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MUNRO (Monro), HECTOR, mason, building contractor, and real estate agent; b. 21 Jan. 1807 in Roxburghshire (now part of Borders), Scotland; m. in March 1832 at Edinburgh, Scotland, Jane Barnet, and they had three sons and three daughters; d. 5 Oct. 1888 in Montreal, Que.

Hector Munro received his training as a mason in Scotland under his father, who was a building contractor. He and his wife left Great Britain to settle in Montreal in 1832, but there is scant information about his activities during the years following his arrival. The earliest record of Hector Munro in Montreal is a notarial contract dated 1843 concerning the building of the Commercial Bank of the Midland District; on it he is described as a master builder. The Montreal directory of 1848 lists Munro as a contractor, a sure sign that in the years since his arrival he had acquired status in the construction field. Subsequently he built or repaired numerous buildings both in Montreal and elsewhere. The Bonsecours Market, constructed in the 1840s following the plans of architect William Footner at a cost of £70,000, was his most famous undertaking. This building, which was 500 feet long, served as both market and city hall.

Munro’s principal clients were public institutions and large private companies. In the public sector he carried out a number of building contracts for the Protestant Board of School Commissioners for the City of Montreal and for Montreal itself; he also undertook canal construction for the provincial government. In the private sector his projects included participating in the construction, begun in 1854, of the section of the Grand Trunk linking Longueuil, Canada East, to the border of Canada West. Munro certainly benefited from the economic boom of the 1850s which fostered the growth of Montreal and was exemplified by the upsurge in railway construction. In 1852 he himself was one of the incorporators of companies in Canada West such as the London and Port Sarnia Railway Company, the Hamilton and Toronto Railway Company, and the Hamilton and Port Dover Railway Company.

During the 1860s Munro was more involved in real estate operations and management; thus in the Montreal directory for 1864–65 he listed himself as a “General Agent for the sale, lease and valuation of real estate, the preparation of plans, specifications and superintendence.” Moreover he offered his services as an architect in 1874–75, according to the entry in the Montreal directory. At his death in 1888, the Montreal Daily Witness described him as a property owner, although the returns in the Montreal land register for that year show he owned only the land on which his residence in Saint-Antoine Ward stood.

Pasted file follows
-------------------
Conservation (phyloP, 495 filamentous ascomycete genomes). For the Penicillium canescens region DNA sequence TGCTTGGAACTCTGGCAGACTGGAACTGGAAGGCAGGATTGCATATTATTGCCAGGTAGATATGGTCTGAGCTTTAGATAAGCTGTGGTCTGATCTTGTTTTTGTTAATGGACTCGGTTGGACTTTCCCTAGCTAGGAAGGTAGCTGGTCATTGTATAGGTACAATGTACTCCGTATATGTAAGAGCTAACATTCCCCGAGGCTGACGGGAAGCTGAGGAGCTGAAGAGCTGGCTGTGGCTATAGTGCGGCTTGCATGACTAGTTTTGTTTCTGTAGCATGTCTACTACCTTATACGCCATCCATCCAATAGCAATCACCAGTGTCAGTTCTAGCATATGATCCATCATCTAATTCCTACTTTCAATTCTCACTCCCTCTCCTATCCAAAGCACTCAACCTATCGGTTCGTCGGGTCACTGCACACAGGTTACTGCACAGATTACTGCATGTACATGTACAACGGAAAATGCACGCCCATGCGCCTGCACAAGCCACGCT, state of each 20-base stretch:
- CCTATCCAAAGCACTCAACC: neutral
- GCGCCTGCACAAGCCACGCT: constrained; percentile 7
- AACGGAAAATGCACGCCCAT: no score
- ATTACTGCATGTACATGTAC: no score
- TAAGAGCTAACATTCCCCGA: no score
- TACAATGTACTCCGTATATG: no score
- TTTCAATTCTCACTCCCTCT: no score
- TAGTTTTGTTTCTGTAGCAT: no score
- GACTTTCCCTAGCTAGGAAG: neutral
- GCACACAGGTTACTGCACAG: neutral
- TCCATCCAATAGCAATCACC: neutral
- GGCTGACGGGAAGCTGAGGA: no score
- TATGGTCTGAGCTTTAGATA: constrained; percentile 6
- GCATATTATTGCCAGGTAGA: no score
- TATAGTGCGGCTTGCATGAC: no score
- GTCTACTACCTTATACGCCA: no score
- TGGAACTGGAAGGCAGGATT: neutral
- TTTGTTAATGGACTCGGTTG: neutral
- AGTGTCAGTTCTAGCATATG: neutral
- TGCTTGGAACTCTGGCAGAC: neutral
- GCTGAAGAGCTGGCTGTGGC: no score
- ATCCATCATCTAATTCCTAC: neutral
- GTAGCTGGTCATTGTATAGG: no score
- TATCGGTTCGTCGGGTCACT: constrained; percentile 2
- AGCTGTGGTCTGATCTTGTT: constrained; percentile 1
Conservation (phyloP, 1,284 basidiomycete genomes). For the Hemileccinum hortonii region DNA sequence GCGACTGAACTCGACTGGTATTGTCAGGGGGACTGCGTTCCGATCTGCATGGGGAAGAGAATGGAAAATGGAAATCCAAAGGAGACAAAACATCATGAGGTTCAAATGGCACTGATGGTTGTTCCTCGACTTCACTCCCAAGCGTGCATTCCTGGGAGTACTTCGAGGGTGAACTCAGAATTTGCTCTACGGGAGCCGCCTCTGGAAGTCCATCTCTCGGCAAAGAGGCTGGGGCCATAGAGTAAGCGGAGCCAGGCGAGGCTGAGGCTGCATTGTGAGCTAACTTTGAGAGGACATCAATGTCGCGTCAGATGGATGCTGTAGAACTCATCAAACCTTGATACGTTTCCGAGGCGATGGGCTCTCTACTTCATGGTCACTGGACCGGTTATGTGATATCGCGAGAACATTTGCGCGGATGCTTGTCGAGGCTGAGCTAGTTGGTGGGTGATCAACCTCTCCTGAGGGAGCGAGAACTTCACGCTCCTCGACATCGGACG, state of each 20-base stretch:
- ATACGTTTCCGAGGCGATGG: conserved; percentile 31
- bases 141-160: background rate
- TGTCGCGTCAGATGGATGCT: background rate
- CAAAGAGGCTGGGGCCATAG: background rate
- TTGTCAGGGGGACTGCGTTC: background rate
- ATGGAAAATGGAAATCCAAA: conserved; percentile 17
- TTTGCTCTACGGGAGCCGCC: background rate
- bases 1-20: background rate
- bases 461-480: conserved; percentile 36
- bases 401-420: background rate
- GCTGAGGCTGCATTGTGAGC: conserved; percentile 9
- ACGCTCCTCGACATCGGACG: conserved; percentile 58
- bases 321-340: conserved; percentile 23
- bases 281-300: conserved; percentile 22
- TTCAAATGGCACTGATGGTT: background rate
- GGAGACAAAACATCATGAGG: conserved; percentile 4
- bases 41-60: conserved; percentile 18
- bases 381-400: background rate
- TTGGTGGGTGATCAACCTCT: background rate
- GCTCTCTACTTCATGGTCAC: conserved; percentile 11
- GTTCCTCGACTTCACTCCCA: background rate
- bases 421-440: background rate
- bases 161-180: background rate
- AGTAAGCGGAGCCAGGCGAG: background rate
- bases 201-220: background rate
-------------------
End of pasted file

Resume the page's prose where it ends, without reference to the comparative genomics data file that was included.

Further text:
Munro was also active in voluntary organizations. He was one of the pioneers of the Montreal Mechanics’ Institute founded in 1840 and was its president from 1860 to 1862. In 1864 he was one of the founding members of the Seaman’s Union Bethel, of Montreal. Evidently a staunch Presbyterian he was a deacon and an elder in the St Gabriel Street Church until 1870, and was an active member of the Montreal Auxiliary Bible Society. Finally, from 1865 to 1869, he was a member of the Protestant Board of School Commissioners for the City of Montreal.

Hector Munro was a figure of some significance in Montreal. By 1840 the city, in both its architecture and its town planning, was coming under the British influence later to be termed Victorian. This influence stemmed largely from the activity of individuals such as Munro; trained in Great Britain he pursued his career in Montreal at the time when that city was experiencing unprecedented growth and development. Hector Munro was one of those who shaped the physical environment of 19th-century Montreal.

Jean-Claude Robert

ANQ-M, État civil, Presbytériens, St Paul’s Church (Montreal), 5 Oct. 1888; Minutiers, Théodore Doucet, 28 mai 1857; William Easton, 11 April 1844, 6 Jan. 1845; J. C. Griffin, 14 July 1847; J. H. Isaacson, 12 Aug. 1858; William Ross, 15 Sept. 1843, 23 May, 10 Sept. 1844. General Register Office (Edinburgh), Register of marriages for the parish of Edinburgh, March 1832. Can., Prov. du, Statuts, 1852–53, c.44, c.101, c.102; 1864, c.152. Extracts of the books of reference of subdivisions of the city of Montreal, ed. L.-W. Sicotte (Montreal, 1874). Gazette (Montreal), 8 Oct. 1888. Montreal Daily Star, 8 Oct. 1888. Montreal Daily Witness, 6 Oct. 1888. Borthwick, Hist. and biog. gazetteer, 185. Montreal directory, 1842–68; 1874. Campbell, Hist. of Scotch Presbyterian Church, 564, 605–6. [T. M. Gordon], The Mechanics’ Institute of Montreal, founded 1840; one hundredth anniversary, 1840–1940 ([Montreal, 1940]). J.-C. Marsan, Montréal en évolution: historique du développement de l’architecture et de l’environnement montréalais (Montréal, 1974).

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Cite This Article

Jean-Claude Robert, “MUNRO, HECTOR,” in Dictionary of Canadian Biography, vol. 11, University of Toronto/Université Laval, 2003–, accessed September 28, 2023, http://www.biographi.ca/en/bio/munro_hector_11E.html.

The citation above shows the format for footnotes and endnotes according to the Chicago manual of style (16th edition). Information to be used in other citation formats:

Permalink:   http://www.biographi.ca/en/bio/munro_hector_11E.html
Author of Article:   Jean-Claude Robert
Title of Article:   MUNRO, HECTOR
Publication Name:   Dictionary of Canadian Biography, vol. 11
Publisher:   University of Toronto/Université Laval
Year of publication:   1982
Year of revision:   1982
Access Date:   September 28, 2023